The infrastructure is excellent in Dubai and improvements are constantly being made to the road network to accommodate the everincreasing volume of traffic.
For example, the Business Bay Crossing, a 13-lane bridge at Ras Al Khor linking Bur Dubai with Dubai Festival City and Dubai International Airport, opened in 2007 and the new Al Garhoud Bridge opened in 2008 providing an additional 14 lanes for traffic to cross Dubai Creek. A 6-lane floating bridge also links Dubai Creek Golf & Yacht Club and Deira City Centre, with Oud Metha Road in Bur Dubai. There are now a total of 46 lanes crossing the Creek at 5 different crossing points and there are three further bridges under construction which, when completed in 2012, will provide a further 36 lanes.
Whilst roads are excellent, the driving habits of some of the people using them leave a lot to be desired. This is only to be expected when there are so many people from different countries, and hugely diverse cultures and driving experiences, on the roads at the same time. Without wishing to sound like a scaremonger, it seems that certain drivers learned their driving skills from a couple of hours in front of a Play Station game. The speed limits are 40kph in built-up areas, 70 or 80kph on main roads and increase to either 100 or 120kph on major highways. If you intend driving out of Dubai to more remote areas, take care of camels wandering on to the road in isolated areas. If you are found to be speeding or the accident is deemed to be your fault you may have to pay compensation to the camel’s owner, which may be costly. No, I am not joking!
Stick to some ‘Golden Rules’ for driving safely
- Don’t forget, drive on the right hand side of the road and if you are a particularly nervous driver, don’t do it, get a cab instead!
- The only way to approach driving here is to drive alertly and defensively at all times and allow yourself the necessary time to adjust to different driving techniques.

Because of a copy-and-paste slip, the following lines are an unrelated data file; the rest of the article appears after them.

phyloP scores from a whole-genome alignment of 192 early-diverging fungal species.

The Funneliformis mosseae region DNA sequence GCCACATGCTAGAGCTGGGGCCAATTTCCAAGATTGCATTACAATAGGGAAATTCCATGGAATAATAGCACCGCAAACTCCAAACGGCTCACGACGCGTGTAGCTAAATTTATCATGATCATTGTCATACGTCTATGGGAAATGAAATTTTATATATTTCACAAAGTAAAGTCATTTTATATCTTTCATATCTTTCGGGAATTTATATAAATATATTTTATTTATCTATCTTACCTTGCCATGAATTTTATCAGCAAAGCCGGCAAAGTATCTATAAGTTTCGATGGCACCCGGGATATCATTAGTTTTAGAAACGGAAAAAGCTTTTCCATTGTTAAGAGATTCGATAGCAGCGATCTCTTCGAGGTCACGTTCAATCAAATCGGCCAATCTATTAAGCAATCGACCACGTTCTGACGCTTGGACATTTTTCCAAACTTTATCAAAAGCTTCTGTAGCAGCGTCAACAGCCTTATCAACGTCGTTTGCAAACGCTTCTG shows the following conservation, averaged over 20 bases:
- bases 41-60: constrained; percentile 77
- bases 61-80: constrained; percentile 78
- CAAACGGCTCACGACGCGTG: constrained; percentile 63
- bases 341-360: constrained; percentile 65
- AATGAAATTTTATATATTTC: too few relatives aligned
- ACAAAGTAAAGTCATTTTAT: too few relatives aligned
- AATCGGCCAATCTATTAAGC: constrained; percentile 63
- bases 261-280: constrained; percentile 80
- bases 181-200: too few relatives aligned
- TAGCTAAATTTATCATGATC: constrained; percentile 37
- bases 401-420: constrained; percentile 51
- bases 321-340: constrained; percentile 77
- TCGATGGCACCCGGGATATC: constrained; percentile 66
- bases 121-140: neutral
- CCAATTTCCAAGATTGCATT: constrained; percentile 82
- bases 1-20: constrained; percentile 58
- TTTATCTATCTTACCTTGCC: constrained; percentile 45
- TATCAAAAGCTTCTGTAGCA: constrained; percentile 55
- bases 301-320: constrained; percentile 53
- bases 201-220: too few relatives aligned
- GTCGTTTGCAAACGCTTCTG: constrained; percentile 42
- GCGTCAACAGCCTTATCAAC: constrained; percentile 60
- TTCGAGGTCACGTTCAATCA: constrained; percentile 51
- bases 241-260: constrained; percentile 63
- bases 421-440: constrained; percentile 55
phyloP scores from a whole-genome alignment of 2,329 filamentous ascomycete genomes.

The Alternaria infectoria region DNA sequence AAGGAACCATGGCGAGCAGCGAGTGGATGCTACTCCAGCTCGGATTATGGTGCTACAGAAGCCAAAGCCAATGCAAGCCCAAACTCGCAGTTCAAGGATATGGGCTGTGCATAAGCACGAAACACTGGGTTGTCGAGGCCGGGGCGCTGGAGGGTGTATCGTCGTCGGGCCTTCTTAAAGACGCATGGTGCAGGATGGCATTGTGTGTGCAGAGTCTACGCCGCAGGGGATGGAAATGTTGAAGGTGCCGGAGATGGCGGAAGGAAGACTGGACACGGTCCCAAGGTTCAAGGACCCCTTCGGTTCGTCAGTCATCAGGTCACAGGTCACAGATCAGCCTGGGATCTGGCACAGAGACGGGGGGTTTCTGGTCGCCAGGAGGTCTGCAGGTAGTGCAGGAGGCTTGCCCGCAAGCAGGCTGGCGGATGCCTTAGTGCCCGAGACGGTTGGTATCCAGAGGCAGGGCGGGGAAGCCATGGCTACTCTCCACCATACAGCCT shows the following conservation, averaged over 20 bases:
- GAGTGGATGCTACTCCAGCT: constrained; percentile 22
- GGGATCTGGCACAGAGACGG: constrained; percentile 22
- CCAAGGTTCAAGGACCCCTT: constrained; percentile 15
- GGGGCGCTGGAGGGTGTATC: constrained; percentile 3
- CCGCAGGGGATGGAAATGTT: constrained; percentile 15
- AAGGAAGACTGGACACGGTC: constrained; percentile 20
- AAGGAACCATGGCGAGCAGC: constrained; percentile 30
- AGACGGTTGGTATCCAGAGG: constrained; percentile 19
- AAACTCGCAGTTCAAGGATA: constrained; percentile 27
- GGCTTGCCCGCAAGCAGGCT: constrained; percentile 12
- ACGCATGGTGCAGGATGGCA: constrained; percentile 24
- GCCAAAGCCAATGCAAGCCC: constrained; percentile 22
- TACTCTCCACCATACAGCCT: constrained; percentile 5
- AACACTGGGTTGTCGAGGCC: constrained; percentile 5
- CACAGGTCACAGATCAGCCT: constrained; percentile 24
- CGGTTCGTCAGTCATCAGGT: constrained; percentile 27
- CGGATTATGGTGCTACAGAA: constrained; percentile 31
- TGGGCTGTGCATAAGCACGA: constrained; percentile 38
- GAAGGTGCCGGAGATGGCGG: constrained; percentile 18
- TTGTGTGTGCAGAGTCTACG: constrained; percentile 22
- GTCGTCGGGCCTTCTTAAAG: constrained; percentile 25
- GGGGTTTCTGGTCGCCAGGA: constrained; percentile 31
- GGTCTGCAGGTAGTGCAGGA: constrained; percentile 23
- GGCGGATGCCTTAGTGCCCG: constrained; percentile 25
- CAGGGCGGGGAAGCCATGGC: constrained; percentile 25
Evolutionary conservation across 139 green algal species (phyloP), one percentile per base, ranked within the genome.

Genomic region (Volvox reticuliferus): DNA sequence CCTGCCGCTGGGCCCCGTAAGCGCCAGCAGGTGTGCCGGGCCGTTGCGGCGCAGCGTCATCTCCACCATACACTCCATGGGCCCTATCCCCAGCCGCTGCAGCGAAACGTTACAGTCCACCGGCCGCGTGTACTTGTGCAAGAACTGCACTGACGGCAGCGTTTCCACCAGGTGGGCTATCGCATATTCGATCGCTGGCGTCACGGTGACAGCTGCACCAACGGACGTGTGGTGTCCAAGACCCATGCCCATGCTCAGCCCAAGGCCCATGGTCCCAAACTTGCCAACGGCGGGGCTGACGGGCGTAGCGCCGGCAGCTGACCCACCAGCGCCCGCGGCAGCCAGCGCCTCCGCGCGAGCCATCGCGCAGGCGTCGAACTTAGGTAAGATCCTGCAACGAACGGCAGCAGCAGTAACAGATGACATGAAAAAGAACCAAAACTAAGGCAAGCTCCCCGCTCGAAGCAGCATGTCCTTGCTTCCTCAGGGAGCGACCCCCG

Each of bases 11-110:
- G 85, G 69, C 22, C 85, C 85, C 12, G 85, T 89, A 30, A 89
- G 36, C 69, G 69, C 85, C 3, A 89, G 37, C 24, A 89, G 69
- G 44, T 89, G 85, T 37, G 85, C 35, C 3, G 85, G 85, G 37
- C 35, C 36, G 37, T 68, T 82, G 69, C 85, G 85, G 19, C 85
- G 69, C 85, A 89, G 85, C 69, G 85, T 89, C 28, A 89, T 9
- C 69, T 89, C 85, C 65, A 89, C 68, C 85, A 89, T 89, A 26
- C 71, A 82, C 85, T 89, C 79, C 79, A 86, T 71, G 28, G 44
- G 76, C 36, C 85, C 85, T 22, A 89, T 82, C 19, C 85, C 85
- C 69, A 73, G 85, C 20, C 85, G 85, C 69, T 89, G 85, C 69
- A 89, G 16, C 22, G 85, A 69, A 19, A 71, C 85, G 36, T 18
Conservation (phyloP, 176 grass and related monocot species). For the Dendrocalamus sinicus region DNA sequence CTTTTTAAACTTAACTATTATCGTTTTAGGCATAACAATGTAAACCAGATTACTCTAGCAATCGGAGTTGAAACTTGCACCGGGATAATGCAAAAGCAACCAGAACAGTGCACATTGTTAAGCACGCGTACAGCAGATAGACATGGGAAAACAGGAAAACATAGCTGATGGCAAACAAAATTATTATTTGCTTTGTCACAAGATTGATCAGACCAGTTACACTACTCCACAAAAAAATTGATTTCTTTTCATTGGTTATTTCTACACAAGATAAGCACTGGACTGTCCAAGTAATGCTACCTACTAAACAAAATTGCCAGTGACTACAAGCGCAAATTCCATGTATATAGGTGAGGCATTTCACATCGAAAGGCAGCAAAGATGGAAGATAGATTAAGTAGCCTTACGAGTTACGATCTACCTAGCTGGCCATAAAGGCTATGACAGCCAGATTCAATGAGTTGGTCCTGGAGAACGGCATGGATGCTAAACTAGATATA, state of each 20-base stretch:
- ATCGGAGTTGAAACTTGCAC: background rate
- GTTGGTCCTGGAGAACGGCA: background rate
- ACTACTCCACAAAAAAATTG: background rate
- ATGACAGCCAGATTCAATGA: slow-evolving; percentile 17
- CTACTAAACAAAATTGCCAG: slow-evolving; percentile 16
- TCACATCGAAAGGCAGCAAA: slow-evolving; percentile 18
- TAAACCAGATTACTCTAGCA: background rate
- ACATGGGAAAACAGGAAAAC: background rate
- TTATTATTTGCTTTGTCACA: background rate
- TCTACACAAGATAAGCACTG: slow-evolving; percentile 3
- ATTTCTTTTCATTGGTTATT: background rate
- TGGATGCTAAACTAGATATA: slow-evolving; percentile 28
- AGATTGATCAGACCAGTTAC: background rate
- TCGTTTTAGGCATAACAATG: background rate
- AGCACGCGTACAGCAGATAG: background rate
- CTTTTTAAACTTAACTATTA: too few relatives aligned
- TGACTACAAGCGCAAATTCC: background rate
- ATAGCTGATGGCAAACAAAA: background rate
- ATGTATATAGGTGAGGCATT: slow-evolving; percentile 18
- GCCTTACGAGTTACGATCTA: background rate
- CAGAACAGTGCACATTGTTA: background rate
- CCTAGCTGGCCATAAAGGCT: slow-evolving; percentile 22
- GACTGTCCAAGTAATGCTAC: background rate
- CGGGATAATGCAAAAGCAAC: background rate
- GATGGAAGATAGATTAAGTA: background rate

- Always ensure that everyone in your vehicle is wearing a seat belt.
- If the driver behind flashes you or starts to ‘tailgate’, move over and let him past, but always check the inside lane first - someone may be ‘undertaking’ at the same time.
- Although ‘undertaking’ is an offence it is common practise here. Always look over your right shoulder before changing lane and be aware that some drivers will drive on the hard shoulder to overtake and undertake.
- Don’t be surprised if someone suddenly accelerates from the fast lane to the slip road in a split second cutting up 4 lanes of traffic in the process.
- Always remember that indicators are considered a fashion accessory. Don’t expect anyone to give you a clue of what they intend to do.
- It is fairly obvious that some drivers have extremely limited knowledge of what to do at a roundabout and do not have a clue about correct lane positioning when approaching or in the roundabout itself. Always take extra care at roundabouts and never assume that if someone is positioned to turn right that they will do so, they are just as likely to circumnavigate the roundabout or turn left.
- If someone in front of you is driving erratically it will almost certainly be due to the fact that they are reading map directions, sending a text message and balancing an infant on their lap all at the same time. Don’t worry you’ll get used to it!
- Road rage doesn’t exist here, however do not be tempted to shout abuse at, or bestow upon anyone any form of ‘hand signal’. This is a criminal offence in the UAE and you may well find yourself being reported to the police.
- If you are unlucky enough to have any form of accident, and your vehicle is not blocking traffic you are required by law to leave the vehicle where it is and call the Police. You must wait for the Police to report the accident before leaving the scene. If there are no injuries to either party and the vehicle is causing congestion, the vehicle may be moved to the side of the road to facilitate traffic progress if both parties agree who is to blame for the accident.
- If your vehicle is pulled over by the police you will be expected to get out of the vehicle and approach the police vehicle rather than remaining in your car whilst the officer comes to you.
- Always bear in mind that the interior of vehicles can become very hot, very quickly here - and not just in the summer months. If you are leaving children or pets in the car for just a brief minute or two please remember that they are there and if you have switched off the engine that the air-conditioning will not be working to keep them cool.
- Zebra Crossings are becoming a more familiar sight in Dubai. However don’t assume that if you step on to one that all approaching traffic will come to an abrupt stop to allow you across the road, because it won’t happen.
- Always take care when crossing the road and if in any doubt always think ‘safety first’ and wait until the coast is clear.